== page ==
John previously noted an op-ed by Frank Nocera that bemoaned the mistreatment of BP at the hands of Louisiana's trial lawyers. Nocera claimed that BP was seeking to "do right" by the Gulf region but was getting "fleeced" and "hosed" in Louisiana. Nocera even compared the situation to events in Putin's Russia. Nocera did not offer any evidence to support his vitriol but suggested that something must be amiss because the current administrator of the BP settlement fund and the judge overseeing the settlement were former plaintiffs' lawyers and had consistently ruled against BP's interests.
The New York Times has since printed a correction:
An earlier version of this column incorrectly described Patrick Juneau, the administrator of the claims stemming from the 2010 BP oil spill in the Gulf of Mexico. He is a civil defense lawyer, not a plaintiffs’ lawyer.
While I am pleased that the New York Times has made this correction (I was one of probably many that wrote to the Times about the error), both Mr. Juneau and the federal judge deserved better from the Times. The professional backgrounds of lawyers and judges do not dictate how they perform their duties. Attacking them on this basis serves only to undermine the public's faith in the justice system.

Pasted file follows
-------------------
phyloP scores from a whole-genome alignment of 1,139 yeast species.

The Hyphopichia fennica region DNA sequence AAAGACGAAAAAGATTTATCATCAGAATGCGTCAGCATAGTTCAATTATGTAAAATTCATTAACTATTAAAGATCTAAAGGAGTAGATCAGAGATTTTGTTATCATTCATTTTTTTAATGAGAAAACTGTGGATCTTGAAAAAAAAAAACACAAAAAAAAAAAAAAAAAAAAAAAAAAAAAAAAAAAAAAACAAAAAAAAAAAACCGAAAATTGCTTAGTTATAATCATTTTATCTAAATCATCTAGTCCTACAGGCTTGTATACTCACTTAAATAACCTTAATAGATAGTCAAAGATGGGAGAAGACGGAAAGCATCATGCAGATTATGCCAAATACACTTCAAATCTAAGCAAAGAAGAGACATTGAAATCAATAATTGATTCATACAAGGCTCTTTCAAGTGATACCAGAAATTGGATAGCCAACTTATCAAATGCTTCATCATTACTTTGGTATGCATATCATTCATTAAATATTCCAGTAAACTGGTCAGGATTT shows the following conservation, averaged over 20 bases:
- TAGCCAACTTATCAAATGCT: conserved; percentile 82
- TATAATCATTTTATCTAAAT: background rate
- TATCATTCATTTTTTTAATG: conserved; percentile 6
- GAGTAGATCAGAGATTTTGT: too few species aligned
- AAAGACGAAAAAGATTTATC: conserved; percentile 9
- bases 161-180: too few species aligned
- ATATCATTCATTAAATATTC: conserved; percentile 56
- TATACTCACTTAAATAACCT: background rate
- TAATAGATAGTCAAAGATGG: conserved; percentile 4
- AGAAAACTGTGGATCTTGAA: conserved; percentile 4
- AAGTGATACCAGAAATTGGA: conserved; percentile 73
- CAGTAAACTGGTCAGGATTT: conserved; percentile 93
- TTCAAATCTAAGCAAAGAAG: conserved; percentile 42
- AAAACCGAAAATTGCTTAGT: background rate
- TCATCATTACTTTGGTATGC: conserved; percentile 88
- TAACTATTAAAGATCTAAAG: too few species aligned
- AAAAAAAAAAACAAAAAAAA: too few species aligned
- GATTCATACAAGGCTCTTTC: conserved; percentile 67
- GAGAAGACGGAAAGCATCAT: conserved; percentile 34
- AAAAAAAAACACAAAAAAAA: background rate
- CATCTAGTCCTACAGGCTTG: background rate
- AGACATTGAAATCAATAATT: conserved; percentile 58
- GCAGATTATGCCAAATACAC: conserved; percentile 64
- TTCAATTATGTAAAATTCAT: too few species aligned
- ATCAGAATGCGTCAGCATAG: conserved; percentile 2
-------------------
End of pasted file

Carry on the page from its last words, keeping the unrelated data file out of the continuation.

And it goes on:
There is a demonstrable shift away from appointing private practitioners to the federal bench and the knee-jerk association of attorneys with their clients may help to explain why this is the case.